Obviously there are extremes. I would never add sugar to things like chicken broth as that person you were talking about does. Nor do I add salt to my food. I haven't had a salt shaker in my house since I was a kid.

46 posted on 08/07/2002 11:06:30 AM PDT by SamAdams76
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To: an amused spectator
I'm glad that the author of this article presented a fair assessment of the Atkins diet. I haven't tried it myself, but the idea that a diet high in protein reduces hunger corresponds to my experience.

And this article didn' t point out the downside of "grains." Many people can benefit from a wheat-free (gluten-free) diet, whether or not they are intolerant or allergic to it. Many auto-immune diseases (MS, lupus, arthritis, colitis) are correlated with gluten intolerance.

I have a form of arthritis that was probably triggered by celiac disease (gluten intolerance). How? The theory goes like this. In some people, certain proteins in gluten "leak" through the intestinal wall and into the bloodstream. These proteins are identified by the body's immune system as invading organisms thus triggering an abnormal immune response. The mechanism is thought to work similarly in MS, lupus and colitis.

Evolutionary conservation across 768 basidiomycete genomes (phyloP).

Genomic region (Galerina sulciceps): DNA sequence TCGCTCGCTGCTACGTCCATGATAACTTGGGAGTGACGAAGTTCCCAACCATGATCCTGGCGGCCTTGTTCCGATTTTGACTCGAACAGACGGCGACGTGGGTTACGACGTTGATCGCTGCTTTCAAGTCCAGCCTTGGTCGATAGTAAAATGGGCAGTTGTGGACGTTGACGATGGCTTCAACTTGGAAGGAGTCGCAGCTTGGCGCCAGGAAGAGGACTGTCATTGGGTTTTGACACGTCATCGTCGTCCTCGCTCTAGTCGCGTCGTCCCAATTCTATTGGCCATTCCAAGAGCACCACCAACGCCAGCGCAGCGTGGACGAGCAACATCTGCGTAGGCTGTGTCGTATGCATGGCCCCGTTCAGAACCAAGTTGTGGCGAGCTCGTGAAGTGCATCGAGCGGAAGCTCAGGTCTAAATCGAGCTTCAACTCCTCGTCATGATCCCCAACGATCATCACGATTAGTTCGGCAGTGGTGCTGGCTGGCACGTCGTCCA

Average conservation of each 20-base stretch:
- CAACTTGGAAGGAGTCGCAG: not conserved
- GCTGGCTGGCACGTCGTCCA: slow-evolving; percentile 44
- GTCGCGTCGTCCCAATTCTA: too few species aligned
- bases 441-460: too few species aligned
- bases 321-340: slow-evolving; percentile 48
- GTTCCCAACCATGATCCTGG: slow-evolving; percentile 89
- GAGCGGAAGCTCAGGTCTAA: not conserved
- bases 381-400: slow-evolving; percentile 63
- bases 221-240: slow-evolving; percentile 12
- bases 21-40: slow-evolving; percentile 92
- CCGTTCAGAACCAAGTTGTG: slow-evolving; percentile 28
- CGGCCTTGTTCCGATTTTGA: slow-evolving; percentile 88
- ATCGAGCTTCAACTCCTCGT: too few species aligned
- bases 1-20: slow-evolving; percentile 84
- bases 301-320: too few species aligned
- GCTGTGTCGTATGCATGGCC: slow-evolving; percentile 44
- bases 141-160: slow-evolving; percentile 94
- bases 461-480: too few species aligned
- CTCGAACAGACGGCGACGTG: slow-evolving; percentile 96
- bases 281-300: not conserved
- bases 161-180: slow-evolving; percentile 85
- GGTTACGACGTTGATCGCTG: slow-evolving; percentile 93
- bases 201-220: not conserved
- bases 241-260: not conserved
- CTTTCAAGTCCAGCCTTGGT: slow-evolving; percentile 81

As many as 1 in 250 people suffer from celiac disease, most of them undiagnosed. Moreover, many people seem to benefit from a gluten-free diet, noting increased energy and stamina.

If you ever feel especially tired after a meal of pasta or pizza, you might want to try a gluten free diet. It's not as difficult to follow as you might imagine.

47 posted on 08/07/2002 11:19:19 AM PDT by Aquinasfan
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To: Aquinasfan
As for the connection between autoimmunity and cereal grains, it is clear and compelling. The theoretical perspective of molecular mimicry suggests that gliadin-derived peptides, may activate the immune system against collagenous tissues, and since intestinal permeability (not celiac disease) is all that is required to allow the passage of these peptides into the bloodstream, a significant number of many types of autoimmune diseases seem likely to benefit from a gluten-free diet (11 ).

Gluten is a Dubious Luxury of Non-Celiacs
by Ron Hoggan


48 posted on 08/07/2002 11:45:38 AM PDT by Aquinasfan
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Comment #49 Removed by Moderator

To: LindaSOG
bariatric bump.....
50 posted on 08/07/2002 12:13:22 PM PDT by tracer